The two-week delay in the government shutdown showdown that congressional leaders apparently have negotiated with the White House makes it less likely…and perhaps far less likely…that a shutdown will actually occur this year.
First, the longer a lame duck session of Congress goes on, the less likely that a retiring or defeated representative or senator will be around to vote at all or can be counted on to vote reliably with their leadership. They have to vacate their offices, will be losing staff, have to find a new job, have to move out of Washington and, in general, are far less focussed on being a member of Congress.
As a result, the GOP leadership will be credibly able to tell the White House that it can’t be certain of the vote count on any issue, including the one that is most likely to trigger a shutdown — the wall Trump wants built between the United States and Mexico. Because of that, Speaker Paul Ryan (R-WI) and Majority Leader Mitch McConnell (R-KY) will most likely counsel Trump not to push the issue with a shutdown.
Second, the new deadline is just four days away from Christmas. Not only will representatives and senators hate being in Washington over the holiday while a resolution of the shutdown is attempted, the bad media from furloughing federal employees and the damage it might do to the economy will be much more intense than it would have been had the shutdown occurred in the middle of December.
Third, late December will be only about two weeks before the Democrats take control of the House of Representatives and could be more logically blamed by Trump for failing to fund his wall. That should make it much easier for the president to see the political wisdom of agreeing to a short-term continuing resolution in late December that will create a confrontation with Democrats just a few weeks later.
I’ve consistently been one of the most bullish people about the possibility of government shutdowns. I’ve seen one around every corner, behind every door and under every rug.
But I’m changing my stripes — or animals — from bull to bear over the potential Trump-induced shutdown this December that some think is close to inevitable. It may be far less likely than many are assuming.
If there is a fight, it will be over funding for the wall President Trump wants built between the United States and Mexico. GOP leaders talked Trump into waiting until after the election to make a stand and, with the continuing resolution set to expire in less than two weeks (take a look at the countdown clock on the budgetguy.blog’s home page for the exact number of days as of when you read this), the deadline is rapidly approaching.
But is the showdown rapidly approaching as well?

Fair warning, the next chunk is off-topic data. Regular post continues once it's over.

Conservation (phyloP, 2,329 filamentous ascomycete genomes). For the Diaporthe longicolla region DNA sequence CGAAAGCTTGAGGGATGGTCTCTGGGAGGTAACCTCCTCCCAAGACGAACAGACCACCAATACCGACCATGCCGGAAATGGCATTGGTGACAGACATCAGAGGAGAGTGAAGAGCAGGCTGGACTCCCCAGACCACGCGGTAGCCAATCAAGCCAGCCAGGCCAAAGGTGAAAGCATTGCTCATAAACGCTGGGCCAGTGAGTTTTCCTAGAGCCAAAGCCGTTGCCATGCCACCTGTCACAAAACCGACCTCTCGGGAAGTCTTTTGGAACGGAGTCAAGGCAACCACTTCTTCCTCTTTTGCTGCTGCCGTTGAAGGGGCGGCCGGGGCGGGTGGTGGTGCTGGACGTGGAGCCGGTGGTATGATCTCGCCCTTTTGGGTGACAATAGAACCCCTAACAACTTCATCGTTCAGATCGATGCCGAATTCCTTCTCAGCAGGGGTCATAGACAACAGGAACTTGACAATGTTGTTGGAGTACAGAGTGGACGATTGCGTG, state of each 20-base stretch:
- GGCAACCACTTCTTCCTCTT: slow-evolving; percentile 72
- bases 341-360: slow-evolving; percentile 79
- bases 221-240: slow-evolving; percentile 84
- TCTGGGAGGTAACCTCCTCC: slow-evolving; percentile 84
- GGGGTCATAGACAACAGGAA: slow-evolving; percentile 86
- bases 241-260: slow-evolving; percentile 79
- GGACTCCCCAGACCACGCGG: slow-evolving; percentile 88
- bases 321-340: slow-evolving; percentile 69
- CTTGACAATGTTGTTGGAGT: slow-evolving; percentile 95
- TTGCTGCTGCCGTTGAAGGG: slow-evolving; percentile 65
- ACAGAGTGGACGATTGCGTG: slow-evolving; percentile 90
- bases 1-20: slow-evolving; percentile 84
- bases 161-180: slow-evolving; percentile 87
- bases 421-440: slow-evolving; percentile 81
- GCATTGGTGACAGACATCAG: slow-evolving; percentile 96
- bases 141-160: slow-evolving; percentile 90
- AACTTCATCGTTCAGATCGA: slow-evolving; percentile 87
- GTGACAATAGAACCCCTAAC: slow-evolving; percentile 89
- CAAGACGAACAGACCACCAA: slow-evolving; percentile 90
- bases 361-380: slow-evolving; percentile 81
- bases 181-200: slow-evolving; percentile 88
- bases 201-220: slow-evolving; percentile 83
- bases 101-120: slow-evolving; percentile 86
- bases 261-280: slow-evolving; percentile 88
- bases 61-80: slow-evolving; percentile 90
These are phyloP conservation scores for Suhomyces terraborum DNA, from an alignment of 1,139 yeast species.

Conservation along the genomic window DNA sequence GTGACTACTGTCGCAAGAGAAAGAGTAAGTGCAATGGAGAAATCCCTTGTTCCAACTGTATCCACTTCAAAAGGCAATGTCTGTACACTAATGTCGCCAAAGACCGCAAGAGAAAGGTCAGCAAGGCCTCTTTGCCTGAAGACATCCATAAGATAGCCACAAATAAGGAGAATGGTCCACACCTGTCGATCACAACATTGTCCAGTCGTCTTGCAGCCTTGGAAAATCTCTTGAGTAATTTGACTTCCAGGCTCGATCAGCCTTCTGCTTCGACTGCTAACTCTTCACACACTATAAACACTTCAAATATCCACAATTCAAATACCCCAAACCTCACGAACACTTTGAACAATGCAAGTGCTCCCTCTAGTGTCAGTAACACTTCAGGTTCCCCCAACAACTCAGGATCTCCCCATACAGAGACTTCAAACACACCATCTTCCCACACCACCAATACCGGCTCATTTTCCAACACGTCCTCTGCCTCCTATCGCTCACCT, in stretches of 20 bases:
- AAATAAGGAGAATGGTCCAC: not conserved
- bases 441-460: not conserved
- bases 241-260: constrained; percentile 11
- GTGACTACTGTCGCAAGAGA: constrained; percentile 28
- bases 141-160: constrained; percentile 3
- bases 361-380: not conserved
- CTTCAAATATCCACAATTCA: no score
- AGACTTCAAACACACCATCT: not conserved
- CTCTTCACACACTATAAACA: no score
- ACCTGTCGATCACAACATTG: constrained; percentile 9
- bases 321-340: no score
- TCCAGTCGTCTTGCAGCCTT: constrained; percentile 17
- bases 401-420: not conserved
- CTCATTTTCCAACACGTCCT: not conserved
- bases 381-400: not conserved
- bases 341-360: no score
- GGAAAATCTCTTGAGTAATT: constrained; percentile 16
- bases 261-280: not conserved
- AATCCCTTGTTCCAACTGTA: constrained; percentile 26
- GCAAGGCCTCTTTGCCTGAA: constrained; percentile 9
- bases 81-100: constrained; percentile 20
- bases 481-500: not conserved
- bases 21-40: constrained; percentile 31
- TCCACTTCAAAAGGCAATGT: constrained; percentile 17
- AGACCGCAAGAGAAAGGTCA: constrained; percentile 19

On the one hand, it makes sense for Trump to push now for the $5 billion (out of what’s been reported to be a total cost of $25 billion or more) he wants for his wall in fiscal 2019. With Republican control of the House of Representatives about to end, this December could be Trump’s last chance to get it.
Trump has shown himself to be a total wimp when it comes to making good on his previous threats to shut the government.
Or, if he waits until the next Congress, the only way Trump might get the funds may be to make a deal with the new Democratic House majority that will likely want something he finds especially distasteful — his tax returns, compliance by his family and cabinet with congressional subpoenas, etc. — in exchange.
If that’s his thinking, a shutdown this December will be a real possibility.
But that might not be his thinking.
Trump may actually prefer not to get his wall this December because it may be politically better for him to:
1. Keep the issue of the wall alive over the next two years so he can continue to use it as he runs for reelection.
2. Use the issue to enrage and motivate his base over immigration.
3. Blame the next Congress’s Democrat-controlled House rather than this Congress’s Republican-controlled House and Senate for not providing the funding.
For all his chest thumping, tweet-storming and budget braggadocio, Trump has shown himself to be a total wimp over shutting the government. Rather than vetoing an appropriation that didn’t have the money he wanted for his wall, Trump has repeatedly…and very noticeably…backed down.
That’s one of this biggest reasons that what Trump said to reporters just a week or so ago –“This would be a very good time to do a shutdown” — wasn’t taken as anything but more of his huffing and puffing and yet another empty threat to blow the government’s house down.
It’s also one of the big reasons there may not be as much to this latest shutdown ultimatum as it appears.
If I’m so adamant that what the committee came up with is such budget tripe, they want to know the changes I would recommend instead.
That’s a totally fair question that, as a budget wonk, I’m ecstatic about being asked, especially because it gives me the opportunity to include my picture above this post with my answers.